An order to vacate from U.S. Attorney General Eric Holder halting the deportation of a foreign national in a civil union may be sign of hope for bi-national same-sex couples in the United States who are facing separation.
In the decision, dated April 26, Holder remands back to the Board of Immigration Appeals the case of Paul Wilson Dorman — a New Jersey man who’s apparently seeking residency in the United States through his partner — to reassess a previous petition that was denied based on the Defense of Marriage Act, which prohibits federal recognition of same-sex marriage. The order was made public Thursday.
“In the exercise of my review authority under that regulation, and upon consideration of the record in this case, I direct that the order of the Board be vacated and that this matter be remanded to the Board to make such findings as may be necessary to determine whether and how the constitutionality of DOMA is presented in this case,” Holder writes.
Holder asks the Board of Immigration Appeals to clarify questions not addressed in the initial proceeding, such whether the petitioner’s civil union with his partner makes him eligible as a “spouse” under New Jersey law and the Immigration and Nationality Act as well as whether Dorman can establish exceptional and unusual hardship to qualify for relief.
The details of the Dorman case weren’t immediately known, such when his partner filed the petition, when the Board of Immigration appeals initially rejected the application or when any deportation as a result of the case is expected to proceed. Nor was it clear why Holder decided to intervene in this case when other foreign nationals in same-sex relationships are faced with potential deportation.
Tracy Schmaler, a Justice Department spokesperson, said the action isn’t the first time in history that an attorney general has remanded a case back to Board of Immigration Appeals for reconsideration.
“By way of history, over the years, attorneys general in several administrations have exercised their review authority in immigration cases,” Schmaler said. “Since 1996, attorneys general have reviewed 30 cases involving a variety of immigration law issues.”
Lavi Soloway, an attorney with Masliah & Soloway PC in New York who handles immigration cases, said the order from Holder could be a sign that the Obama administration is looking for a way to help same-sex bi-national couples who are barred from the marriage-based immigration process because of DOMA.
“There isn’t yet a final decision that could be applicable, but on the other hand, the action by the attorney general to vacate the decision would now suggest that it would be appropriate to adjourn any deportation proceedings where there are similar issues at stake,” Soloway said.
Steve Ralls, spokesperson for Immigration Equality, said the implications of the order to vacate remains unclear, but could indicate that the Obama administration to moving to intercede on their behalf.
“It appears to be a positive first step that, I think, is based at least in part on the congressional pressure that has been placed on DOJ around DOMA and the issue of bi-national couples,” Ralls said.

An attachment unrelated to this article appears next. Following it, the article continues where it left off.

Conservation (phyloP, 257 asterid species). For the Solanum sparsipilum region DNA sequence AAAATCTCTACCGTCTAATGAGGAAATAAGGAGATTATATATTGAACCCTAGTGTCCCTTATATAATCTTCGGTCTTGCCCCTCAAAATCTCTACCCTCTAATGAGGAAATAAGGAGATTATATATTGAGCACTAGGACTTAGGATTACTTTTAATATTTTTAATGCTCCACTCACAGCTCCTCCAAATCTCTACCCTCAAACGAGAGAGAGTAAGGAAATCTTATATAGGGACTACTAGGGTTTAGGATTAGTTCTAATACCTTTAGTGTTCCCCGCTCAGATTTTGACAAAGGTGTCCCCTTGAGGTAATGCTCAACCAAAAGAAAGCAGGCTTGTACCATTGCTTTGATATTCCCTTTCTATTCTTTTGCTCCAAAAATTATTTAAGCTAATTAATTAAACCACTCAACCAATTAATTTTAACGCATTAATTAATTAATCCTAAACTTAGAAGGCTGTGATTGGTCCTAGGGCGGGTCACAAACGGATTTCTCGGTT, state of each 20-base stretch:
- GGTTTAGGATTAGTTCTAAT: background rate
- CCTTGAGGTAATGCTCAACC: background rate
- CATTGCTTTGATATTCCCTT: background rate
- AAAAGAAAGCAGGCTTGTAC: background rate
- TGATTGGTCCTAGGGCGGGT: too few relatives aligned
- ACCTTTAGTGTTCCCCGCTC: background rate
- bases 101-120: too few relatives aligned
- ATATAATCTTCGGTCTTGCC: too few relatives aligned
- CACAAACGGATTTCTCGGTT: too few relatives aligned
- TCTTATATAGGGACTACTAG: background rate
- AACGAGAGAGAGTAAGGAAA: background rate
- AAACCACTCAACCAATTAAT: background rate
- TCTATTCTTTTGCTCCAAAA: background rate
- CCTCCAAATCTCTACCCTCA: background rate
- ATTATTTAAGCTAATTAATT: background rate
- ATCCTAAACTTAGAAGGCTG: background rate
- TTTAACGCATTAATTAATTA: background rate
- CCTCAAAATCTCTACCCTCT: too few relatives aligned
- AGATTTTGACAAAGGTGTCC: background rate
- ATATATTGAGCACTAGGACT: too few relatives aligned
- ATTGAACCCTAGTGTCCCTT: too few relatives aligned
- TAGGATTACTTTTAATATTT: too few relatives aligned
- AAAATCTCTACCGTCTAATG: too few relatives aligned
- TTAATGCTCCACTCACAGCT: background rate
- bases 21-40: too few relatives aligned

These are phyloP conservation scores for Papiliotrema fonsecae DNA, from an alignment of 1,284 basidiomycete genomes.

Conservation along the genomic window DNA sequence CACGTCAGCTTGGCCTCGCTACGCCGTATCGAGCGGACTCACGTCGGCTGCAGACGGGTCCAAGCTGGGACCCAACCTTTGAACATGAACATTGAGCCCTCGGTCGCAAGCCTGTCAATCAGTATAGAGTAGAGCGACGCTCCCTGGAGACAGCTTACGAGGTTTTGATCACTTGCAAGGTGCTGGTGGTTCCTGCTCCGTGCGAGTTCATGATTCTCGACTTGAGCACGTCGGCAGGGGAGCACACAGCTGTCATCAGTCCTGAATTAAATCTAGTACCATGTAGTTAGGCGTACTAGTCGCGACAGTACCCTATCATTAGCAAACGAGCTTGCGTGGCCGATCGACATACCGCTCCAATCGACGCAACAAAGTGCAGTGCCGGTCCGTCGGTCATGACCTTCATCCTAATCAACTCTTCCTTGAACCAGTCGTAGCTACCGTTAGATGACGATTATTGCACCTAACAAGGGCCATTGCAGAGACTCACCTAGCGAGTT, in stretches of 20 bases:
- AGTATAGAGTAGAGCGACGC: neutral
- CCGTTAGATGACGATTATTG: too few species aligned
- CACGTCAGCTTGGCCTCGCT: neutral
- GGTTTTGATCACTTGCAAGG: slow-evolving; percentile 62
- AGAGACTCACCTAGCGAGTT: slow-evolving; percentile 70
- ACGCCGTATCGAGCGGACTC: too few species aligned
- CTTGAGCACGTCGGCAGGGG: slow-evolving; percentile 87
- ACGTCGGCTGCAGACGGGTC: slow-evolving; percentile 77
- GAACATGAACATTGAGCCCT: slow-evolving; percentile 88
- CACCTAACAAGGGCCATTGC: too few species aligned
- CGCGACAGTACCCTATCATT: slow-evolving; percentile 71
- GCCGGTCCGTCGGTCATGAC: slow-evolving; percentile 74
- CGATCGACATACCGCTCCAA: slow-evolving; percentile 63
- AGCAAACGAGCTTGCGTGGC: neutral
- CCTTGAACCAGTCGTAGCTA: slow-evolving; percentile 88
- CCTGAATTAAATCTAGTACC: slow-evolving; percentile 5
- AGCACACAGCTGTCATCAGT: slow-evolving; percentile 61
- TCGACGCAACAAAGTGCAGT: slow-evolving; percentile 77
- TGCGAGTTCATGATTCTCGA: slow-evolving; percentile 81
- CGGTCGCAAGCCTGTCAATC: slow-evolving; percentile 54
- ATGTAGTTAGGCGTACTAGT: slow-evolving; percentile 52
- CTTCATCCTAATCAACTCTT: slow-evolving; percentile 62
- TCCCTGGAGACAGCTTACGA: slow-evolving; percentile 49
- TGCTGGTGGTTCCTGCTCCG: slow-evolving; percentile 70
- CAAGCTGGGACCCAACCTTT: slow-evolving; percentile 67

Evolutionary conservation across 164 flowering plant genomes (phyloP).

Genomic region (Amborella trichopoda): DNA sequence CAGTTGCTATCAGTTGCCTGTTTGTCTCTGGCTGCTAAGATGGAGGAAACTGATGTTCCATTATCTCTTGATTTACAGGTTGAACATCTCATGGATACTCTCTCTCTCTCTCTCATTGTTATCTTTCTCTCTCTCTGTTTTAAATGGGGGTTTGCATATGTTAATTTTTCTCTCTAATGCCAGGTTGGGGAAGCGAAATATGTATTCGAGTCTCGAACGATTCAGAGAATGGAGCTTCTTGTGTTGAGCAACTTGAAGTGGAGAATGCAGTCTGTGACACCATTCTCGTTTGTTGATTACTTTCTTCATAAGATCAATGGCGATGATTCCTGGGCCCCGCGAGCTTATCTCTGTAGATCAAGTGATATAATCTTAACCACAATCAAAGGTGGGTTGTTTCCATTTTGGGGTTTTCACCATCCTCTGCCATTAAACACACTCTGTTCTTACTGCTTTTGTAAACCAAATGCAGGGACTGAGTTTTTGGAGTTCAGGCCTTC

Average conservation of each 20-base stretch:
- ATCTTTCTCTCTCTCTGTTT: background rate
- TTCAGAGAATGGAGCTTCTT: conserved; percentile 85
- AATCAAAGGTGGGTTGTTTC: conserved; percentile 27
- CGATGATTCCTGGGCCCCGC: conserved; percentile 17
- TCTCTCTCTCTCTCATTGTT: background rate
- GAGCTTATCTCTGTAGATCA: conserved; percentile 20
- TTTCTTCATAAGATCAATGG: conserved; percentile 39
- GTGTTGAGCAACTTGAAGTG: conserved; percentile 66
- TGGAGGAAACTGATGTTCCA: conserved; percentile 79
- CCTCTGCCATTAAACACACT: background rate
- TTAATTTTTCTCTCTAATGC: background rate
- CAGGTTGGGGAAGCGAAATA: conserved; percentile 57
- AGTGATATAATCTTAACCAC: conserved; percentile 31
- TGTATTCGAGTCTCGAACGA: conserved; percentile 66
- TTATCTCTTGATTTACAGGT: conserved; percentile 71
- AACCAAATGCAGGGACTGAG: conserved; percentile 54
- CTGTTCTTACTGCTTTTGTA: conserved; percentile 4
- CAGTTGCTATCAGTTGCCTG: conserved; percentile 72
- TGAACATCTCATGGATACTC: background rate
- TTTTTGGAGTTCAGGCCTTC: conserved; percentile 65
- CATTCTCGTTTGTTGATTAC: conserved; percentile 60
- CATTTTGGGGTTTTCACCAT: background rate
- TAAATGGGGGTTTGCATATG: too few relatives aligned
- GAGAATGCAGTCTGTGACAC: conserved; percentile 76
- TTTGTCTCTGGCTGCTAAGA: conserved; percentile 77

Ralls was referring to letters that member of Congress sent to the Justice Department and the Department of Homeland Security urging officials to stop the deportations of foreign nationals in legally recognized same-sex marriages. Last month, Sen. John Kerry (D-Mass.) and 11 other senators in one letter, and Rep. Zoe Lofgren (D-Calif.) and 47 other House members in another letter, asked the Obama administration to make the change.
“I think it’s a positive sign that the attorney general himself decided to intervene to take this step,” Ralls continued. “We’re hopeful that it will then be replicated in other cases for couples who are facing separation, but I think it’s a little too early to know for sure that’s going to be the case.”
Soloway, who’s representing another bi-national same-sex couple who are legally married and also living in New Jersey, said he plans to use the order to help defend his clients who face possible separation because of DOMA.
Josh Vandiver, a U.S. citizen, and Henry Velandia, a professional dancer from Venezuela, were legally married in Connecticut last year. Velandia was placed into removal proceedings in 2009 when his employment-based immigration case was denied. Last summer, Vandiver filed an I-130 marriage-based green card petition for Velandia, but it was denied in January on the sole basis of DOMA.
On Friday, Velandia is set to appear in court for a final hearing before an immigration judge who will decide whether to deport him. If deportation is ordered, Velandia will be barred from returning to the United States for the next 10 years.
On the day of the court proceedings, various grassroots-based LGBT advocacy groups — including Courage Campaign, GetEQUAL, Garden State Equality, and the Immigration Equality Action Fund — plan to rally at the Newark Immigration Court to call on Secretary of Homeland Security Janet Napolitano to halt deportations of foreign nationals in legal same-same-sex marriages, such as the separation Vandiver and Velandia may be facing.
Soloway said he intends to bring the Holder order to the attention of the judge in an attempt to adjourn proceedings on any decision to deport Velandia.
“The implication could be that we stop, or at least slow down, deportation proceedings in many, if not most, of the lesbian and gay couples, like Josh and Henry — and that’s why tomorrow we’re going to go into court and ask the judge to do just that on the basis of the attorney general’s action here today,” Soloway said.